Additionally, a surprising disadvantage is that a majority of people within the logistics industry believe that the use of these digital applications is purely for personal development. Therefore, it is perceived as an additional skill rather than a tool to enhance their productivity level (Wang et al., 2019). The danger with such schools of thought is that the impact of the platforms’ use will not be felt and cannot be measured as well. The disadvantage can be resolved through proper staff training on what is expected with the introduction of social media platforms in the workplace.

Further, there is a general concern that such platforms can be hacked and industry secrets exposed to competitors. Like other digital platforms, hacking and cybersecurity threats are indeed a valid concern, and such exposure can be seen as a disadvantage of using social media in logistics support (Orji et al., 2019). This can be curbed by using private social media applications such as the mentioned “My Site” (Cheng et al., 2018). On the same note, Facebook, for example, has a “Facebook Workplace” that limits interaction to an internal audience only as well.


In conclusion, various perspectives have been well-covered by the research studies identified. In particular, the application of social media in supply chain management, the advantages and disadvantages, and the platforms’ use to enhance green logistics and freight support has been thoroughly covered by the selected literature. However, there are still significant gaps in the literature that can be selected for future research studies. In particular, there is little information on how the application of social media impacts the individual performance of staff within the logistics sector. This gap is critical in understanding whether the staff working in the sector see value in using, for instance, Twitter to make their work easier and more efficient. Also, as mentioned earlier, there is a gap in regards to which aspects of a business are primarily boasted by effective social media usage and which ones are not affected.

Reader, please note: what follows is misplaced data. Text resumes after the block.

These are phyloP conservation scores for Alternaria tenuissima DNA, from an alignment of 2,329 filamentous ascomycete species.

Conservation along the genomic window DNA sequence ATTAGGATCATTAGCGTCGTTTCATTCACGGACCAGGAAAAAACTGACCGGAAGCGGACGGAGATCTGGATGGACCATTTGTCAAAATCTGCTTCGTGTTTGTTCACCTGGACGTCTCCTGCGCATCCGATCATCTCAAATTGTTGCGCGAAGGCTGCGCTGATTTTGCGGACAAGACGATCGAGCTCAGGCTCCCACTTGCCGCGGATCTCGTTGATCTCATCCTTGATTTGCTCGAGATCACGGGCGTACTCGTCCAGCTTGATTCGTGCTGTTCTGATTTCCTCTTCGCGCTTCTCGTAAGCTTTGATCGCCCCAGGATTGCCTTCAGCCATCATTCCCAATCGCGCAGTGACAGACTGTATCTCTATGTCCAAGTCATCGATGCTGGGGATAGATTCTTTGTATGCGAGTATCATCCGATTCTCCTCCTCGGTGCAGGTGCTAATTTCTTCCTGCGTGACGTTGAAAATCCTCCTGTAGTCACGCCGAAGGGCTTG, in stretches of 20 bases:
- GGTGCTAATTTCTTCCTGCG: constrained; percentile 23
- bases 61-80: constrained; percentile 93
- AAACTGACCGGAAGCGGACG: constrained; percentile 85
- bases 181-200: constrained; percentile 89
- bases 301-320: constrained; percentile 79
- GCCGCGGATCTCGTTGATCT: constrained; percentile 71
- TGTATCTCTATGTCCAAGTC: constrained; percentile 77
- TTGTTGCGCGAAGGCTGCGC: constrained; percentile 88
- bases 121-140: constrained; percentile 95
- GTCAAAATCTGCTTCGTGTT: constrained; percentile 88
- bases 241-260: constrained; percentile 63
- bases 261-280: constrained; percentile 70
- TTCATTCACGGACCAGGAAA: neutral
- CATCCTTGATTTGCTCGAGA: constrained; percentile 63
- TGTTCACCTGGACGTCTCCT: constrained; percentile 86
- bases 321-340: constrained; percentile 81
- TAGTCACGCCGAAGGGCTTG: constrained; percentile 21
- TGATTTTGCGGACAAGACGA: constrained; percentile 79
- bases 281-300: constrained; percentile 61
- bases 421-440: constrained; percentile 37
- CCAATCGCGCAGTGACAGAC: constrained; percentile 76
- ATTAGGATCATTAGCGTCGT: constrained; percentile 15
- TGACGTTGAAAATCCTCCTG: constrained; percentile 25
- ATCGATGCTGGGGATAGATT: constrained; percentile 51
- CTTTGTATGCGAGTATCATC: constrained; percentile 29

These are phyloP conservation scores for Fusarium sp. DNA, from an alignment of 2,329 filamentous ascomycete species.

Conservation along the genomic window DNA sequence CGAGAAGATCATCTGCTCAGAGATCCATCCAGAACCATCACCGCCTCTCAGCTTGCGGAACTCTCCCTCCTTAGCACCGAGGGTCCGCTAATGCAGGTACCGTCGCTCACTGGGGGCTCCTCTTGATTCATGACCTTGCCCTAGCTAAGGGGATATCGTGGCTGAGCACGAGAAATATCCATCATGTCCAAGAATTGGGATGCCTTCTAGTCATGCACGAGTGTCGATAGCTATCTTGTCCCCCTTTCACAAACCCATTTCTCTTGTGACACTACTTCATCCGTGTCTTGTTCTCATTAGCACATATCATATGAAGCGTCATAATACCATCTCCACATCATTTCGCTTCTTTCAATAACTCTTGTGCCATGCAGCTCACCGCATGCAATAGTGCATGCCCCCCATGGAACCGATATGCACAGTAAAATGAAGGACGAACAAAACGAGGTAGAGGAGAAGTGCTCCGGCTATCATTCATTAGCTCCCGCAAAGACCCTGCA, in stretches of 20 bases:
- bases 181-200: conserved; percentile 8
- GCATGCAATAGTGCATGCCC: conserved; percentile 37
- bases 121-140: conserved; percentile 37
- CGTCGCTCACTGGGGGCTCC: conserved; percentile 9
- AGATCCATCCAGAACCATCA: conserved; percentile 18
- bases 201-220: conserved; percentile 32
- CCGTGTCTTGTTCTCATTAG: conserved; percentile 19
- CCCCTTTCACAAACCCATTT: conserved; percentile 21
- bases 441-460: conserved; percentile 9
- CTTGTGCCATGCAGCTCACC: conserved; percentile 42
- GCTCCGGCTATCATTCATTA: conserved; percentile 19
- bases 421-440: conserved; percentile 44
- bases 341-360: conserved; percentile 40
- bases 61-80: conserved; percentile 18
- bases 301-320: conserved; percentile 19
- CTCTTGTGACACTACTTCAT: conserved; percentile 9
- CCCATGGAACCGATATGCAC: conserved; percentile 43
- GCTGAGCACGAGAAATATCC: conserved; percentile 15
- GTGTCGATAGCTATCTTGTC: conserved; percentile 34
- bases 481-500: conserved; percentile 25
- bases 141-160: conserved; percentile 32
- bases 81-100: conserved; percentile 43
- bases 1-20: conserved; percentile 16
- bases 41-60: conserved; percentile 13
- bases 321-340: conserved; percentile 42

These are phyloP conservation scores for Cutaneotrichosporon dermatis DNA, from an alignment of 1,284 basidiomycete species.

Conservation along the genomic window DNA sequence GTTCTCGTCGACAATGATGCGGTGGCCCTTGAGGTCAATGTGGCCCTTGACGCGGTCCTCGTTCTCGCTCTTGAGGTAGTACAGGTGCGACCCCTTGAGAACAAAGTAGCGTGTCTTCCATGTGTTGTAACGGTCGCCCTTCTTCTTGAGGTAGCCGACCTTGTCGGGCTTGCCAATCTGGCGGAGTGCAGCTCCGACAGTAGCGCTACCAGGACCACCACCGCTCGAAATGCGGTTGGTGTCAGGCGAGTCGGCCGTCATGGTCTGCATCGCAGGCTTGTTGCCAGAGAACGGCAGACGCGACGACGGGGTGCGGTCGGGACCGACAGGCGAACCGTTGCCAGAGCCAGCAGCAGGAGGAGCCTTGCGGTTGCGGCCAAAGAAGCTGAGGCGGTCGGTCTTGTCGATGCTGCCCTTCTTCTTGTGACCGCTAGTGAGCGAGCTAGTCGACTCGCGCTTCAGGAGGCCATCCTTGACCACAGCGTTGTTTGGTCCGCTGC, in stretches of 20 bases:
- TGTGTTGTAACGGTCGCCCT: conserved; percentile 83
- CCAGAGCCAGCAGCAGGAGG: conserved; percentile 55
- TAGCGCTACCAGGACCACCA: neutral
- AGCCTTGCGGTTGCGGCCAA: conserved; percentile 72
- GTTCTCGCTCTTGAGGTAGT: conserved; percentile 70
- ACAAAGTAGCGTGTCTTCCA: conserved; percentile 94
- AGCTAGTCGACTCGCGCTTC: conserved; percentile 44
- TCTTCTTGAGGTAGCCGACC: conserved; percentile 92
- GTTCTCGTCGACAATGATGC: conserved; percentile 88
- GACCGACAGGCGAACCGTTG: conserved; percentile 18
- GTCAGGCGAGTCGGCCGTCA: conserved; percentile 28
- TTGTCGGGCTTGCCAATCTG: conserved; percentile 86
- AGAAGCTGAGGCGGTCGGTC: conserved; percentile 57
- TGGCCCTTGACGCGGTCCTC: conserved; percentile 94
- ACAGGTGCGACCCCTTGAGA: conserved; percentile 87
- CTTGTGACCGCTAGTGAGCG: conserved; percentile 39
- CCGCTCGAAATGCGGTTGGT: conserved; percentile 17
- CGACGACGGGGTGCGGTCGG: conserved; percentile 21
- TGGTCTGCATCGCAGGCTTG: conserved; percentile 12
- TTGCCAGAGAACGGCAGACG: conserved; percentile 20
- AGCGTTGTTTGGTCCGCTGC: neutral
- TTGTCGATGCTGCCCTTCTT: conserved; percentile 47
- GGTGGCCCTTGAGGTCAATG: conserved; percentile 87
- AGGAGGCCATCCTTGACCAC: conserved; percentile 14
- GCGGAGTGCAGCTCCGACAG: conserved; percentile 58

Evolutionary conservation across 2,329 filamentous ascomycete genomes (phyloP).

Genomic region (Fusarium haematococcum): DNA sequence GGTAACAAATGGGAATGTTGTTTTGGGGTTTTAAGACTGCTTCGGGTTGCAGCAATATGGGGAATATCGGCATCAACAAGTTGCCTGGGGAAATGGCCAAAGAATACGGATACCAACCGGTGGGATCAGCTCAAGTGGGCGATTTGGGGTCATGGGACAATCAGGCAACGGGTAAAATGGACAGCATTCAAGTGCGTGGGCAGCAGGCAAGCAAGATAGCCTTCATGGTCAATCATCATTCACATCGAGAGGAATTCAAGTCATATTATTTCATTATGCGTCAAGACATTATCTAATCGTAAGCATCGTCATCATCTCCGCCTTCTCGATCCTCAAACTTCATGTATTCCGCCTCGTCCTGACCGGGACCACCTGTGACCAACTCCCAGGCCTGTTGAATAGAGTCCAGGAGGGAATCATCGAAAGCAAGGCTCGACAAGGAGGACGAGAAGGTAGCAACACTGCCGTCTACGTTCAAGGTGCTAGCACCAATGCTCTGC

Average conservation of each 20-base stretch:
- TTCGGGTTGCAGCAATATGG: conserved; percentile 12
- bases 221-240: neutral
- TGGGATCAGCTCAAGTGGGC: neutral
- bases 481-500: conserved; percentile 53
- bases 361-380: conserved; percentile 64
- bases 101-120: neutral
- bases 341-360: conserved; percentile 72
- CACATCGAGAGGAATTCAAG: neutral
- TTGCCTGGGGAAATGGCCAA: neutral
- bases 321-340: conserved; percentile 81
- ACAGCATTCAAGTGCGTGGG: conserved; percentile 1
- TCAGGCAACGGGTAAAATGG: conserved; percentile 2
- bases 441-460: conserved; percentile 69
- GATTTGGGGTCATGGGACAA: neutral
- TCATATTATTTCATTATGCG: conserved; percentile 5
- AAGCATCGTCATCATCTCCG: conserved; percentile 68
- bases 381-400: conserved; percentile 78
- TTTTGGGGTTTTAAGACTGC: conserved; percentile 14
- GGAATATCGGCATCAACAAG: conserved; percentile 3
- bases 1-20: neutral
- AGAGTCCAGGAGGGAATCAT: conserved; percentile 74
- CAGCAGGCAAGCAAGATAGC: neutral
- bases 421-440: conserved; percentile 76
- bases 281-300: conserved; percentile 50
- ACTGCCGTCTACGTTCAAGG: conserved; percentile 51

One of the questions that can be answered if this topic was to be developed into a research paper is which companies are more likely to adopt social media use successfully in their supply chain management, and why? The question will touch on various elements that have been identified as gaps in the research studies selected for this literature review. For example, it would cover why social media usage is successful in some companies and not in others despite similar execution methods. Anticipation for such research is that start-ups and SMEs will more likely successfully use social media applications to make their processes more productive with the end-user in mind.


Chae, B., McHaney. B., & Sheu, C. (2020). Exploring social media use in B2B supply chain operations. Business Horizons, 63(1), 73-84.

Cheng, E. C. T., Lam, S. K. H., Lyons, C. A., & Yeung, L. C. A. (2018). The use of social media in operations and supply chain management. Emerald Publishing.

Cox, R. S., & Atkinson, K. (2018). Social media and the supply chain: Improving risk detection, risk management, and disruption recovery. Association for Information Systems, 3(8), 3-28.

Nasrollahi, M. (2018). The impact of firm’s social media applications on green supply chain management. International Journal of Information Systems and Supply Chain Management, 7(1), 1-17.

Orji, J. I., Kusi-Sarpong, S., & Gupta H. (2019). The critical success factors of using social media for supply chain social sustainability in the freight logistics industry. International Journal of Production Research, 58(5), 1522-1539.

Wang, J., Wang, Y., & Che, T. (2019). Information sharing and the impact of shutdown policy in a supply chain with market disruption risk in the social media era. Information & Management, 56(2), 280-293.